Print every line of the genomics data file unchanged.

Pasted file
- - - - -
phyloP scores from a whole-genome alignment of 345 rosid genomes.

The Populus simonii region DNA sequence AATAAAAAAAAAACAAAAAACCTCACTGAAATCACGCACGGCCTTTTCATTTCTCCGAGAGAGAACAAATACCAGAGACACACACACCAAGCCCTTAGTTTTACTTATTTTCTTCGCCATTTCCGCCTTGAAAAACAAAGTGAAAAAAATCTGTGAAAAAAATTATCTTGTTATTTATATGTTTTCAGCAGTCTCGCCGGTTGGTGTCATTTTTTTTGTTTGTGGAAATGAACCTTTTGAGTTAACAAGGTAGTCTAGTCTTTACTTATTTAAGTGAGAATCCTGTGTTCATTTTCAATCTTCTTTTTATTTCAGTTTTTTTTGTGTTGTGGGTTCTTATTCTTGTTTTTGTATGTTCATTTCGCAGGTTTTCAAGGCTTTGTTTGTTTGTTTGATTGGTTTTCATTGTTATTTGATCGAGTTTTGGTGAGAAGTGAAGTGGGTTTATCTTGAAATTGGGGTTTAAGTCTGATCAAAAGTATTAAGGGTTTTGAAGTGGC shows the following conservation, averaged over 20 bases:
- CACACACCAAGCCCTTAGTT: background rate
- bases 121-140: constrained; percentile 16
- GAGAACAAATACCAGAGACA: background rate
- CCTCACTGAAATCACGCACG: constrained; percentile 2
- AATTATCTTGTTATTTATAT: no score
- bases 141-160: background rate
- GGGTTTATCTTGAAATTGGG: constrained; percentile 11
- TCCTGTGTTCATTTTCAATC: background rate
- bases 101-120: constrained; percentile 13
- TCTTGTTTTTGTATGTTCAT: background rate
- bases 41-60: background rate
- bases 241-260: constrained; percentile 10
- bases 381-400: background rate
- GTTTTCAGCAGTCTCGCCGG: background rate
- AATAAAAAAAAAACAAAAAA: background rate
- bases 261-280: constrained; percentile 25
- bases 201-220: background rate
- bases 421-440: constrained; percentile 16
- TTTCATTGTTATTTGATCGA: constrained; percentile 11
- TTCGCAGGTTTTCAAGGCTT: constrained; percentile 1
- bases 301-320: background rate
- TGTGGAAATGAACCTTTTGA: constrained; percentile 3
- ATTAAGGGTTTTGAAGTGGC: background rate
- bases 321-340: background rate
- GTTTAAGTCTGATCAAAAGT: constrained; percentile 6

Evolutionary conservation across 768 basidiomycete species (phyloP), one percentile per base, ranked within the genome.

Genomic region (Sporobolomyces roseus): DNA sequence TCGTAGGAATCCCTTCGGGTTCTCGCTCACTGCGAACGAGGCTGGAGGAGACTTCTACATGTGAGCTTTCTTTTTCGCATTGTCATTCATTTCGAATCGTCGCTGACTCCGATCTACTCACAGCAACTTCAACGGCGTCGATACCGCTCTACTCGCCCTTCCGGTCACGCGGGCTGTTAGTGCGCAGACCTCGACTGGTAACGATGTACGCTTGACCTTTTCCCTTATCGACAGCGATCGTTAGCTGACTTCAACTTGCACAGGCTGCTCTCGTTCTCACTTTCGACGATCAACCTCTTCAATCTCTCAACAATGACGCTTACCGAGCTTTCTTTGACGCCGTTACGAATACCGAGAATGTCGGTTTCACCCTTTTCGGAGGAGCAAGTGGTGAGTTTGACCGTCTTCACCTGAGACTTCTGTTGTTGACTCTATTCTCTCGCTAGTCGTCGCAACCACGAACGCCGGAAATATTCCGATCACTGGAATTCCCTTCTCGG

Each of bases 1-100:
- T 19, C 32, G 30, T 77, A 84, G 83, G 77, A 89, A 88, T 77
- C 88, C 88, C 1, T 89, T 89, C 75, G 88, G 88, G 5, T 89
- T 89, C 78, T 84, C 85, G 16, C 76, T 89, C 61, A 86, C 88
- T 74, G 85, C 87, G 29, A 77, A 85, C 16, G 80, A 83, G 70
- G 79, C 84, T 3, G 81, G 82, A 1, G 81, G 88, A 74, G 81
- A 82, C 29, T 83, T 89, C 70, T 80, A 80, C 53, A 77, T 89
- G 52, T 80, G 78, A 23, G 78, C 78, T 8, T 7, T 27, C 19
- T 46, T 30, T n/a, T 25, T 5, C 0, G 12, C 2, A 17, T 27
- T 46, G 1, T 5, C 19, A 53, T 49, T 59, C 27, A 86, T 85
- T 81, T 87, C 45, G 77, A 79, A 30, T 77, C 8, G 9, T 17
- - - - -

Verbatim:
phyloP scores from a whole-genome alignment of 345 rosid genomes.

The Populus simonii region DNA sequence AATAAAAAAAAAACAAAAAACCTCACTGAAATCACGCACGGCCTTTTCATTTCTCCGAGAGAGAACAAATACCAGAGACACACACACCAAGCCCTTAGTTTTACTTATTTTCTTCGCCATTTCCGCCTTGAAAAACAAAGTGAAAAAAATCTGTGAAAAAAATTATCTTGTTATTTATATGTTTTCAGCAGTCTCGCCGGTTGGTGTCATTTTTTTTGTTTGTGGAAATGAACCTTTTGAGTTAACAAGGTAGTCTAGTCTTTACTTATTTAAGTGAGAATCCTGTGTTCATTTTCAATCTTCTTTTTATTTCAGTTTTTTTTGTGTTGTGGGTTCTTATTCTTGTTTTTGTATGTTCATTTCGCAGGTTTTCAAGGCTTTGTTTGTTTGTTTGATTGGTTTTCATTGTTATTTGATCGAGTTTTGGTGAGAAGTGAAGTGGGTTTATCTTGAAATTGGGGTTTAAGTCTGATCAAAAGTATTAAGGGTTTTGAAGTGGC shows the following conservation, averaged over 20 bases:
- CACACACCAAGCCCTTAGTT: background rate
- bases 121-140: constrained; percentile 16
- GAGAACAAATACCAGAGACA: background rate
- CCTCACTGAAATCACGCACG: constrained; percentile 2
- AATTATCTTGTTATTTATAT: no score
- bases 141-160: background rate
- GGGTTTATCTTGAAATTGGG: constrained; percentile 11
- TCCTGTGTTCATTTTCAATC: background rate
- bases 101-120: constrained; percentile 13
- TCTTGTTTTTGTATGTTCAT: background rate
- bases 41-60: background rate
- bases 241-260: constrained; percentile 10
- bases 381-400: background rate
- GTTTTCAGCAGTCTCGCCGG: background rate
- AATAAAAAAAAAACAAAAAA: background rate
- bases 261-280: constrained; percentile 25
- bases 201-220: background rate
- bases 421-440: constrained; percentile 16
- TTTCATTGTTATTTGATCGA: constrained; percentile 11
- TTCGCAGGTTTTCAAGGCTT: constrained; percentile 1
- bases 301-320: background rate
- TGTGGAAATGAACCTTTTGA: constrained; percentile 3
- ATTAAGGGTTTTGAAGTGGC: background rate
- bases 321-340: background rate
- GTTTAAGTCTGATCAAAAGT: constrained; percentile 6

Evolutionary conservation across 768 basidiomycete species (phyloP), one percentile per base, ranked within the genome.

Genomic region (Sporobolomyces roseus): DNA sequence TCGTAGGAATCCCTTCGGGTTCTCGCTCACTGCGAACGAGGCTGGAGGAGACTTCTACATGTGAGCTTTCTTTTTCGCATTGTCATTCATTTCGAATCGTCGCTGACTCCGATCTACTCACAGCAACTTCAACGGCGTCGATACCGCTCTACTCGCCCTTCCGGTCACGCGGGCTGTTAGTGCGCAGACCTCGACTGGTAACGATGTACGCTTGACCTTTTCCCTTATCGACAGCGATCGTTAGCTGACTTCAACTTGCACAGGCTGCTCTCGTTCTCACTTTCGACGATCAACCTCTTCAATCTCTCAACAATGACGCTTACCGAGCTTTCTTTGACGCCGTTACGAATACCGAGAATGTCGGTTTCACCCTTTTCGGAGGAGCAAGTGGTGAGTTTGACCGTCTTCACCTGAGACTTCTGTTGTTGACTCTATTCTCTCGCTAGTCGTCGCAACCACGAACGCCGGAAATATTCCGATCACTGGAATTCCCTTCTCGG

Each of bases 1-100:
- T 19, C 32, G 30, T 77, A 84, G 83, G 77, A 89, A 88, T 77
- C 88, C 88, C 1, T 89, T 89, C 75, G 88, G 88, G 5, T 89
- T 89, C 78, T 84, C 85, G 16, C 76, T 89, C 61, A 86, C 88
- T 74, G 85, C 87, G 29, A 77, A 85, C 16, G 80, A 83, G 70
- G 79, C 84, T 3, G 81, G 82, A 1, G 81, G 88, A 74, G 81
- A 82, C 29, T 83, T 89, C 70, T 80, A 80, C 53, A 77, T 89
- G 52, T 80, G 78, A 23, G 78, C 78, T 8, T 7, T 27, C 19
- T 46, T 30, T n/a, T 25, T 5, C 0, G 12, C 2, A 17, T 27
- T 46, G 1, T 5, C 19, A 53, T 49, T 59, C 27, A 86, T 85
- T 81, T 87, C 45, G 77, A 79, A 30, T 77, C 8, G 9, T 17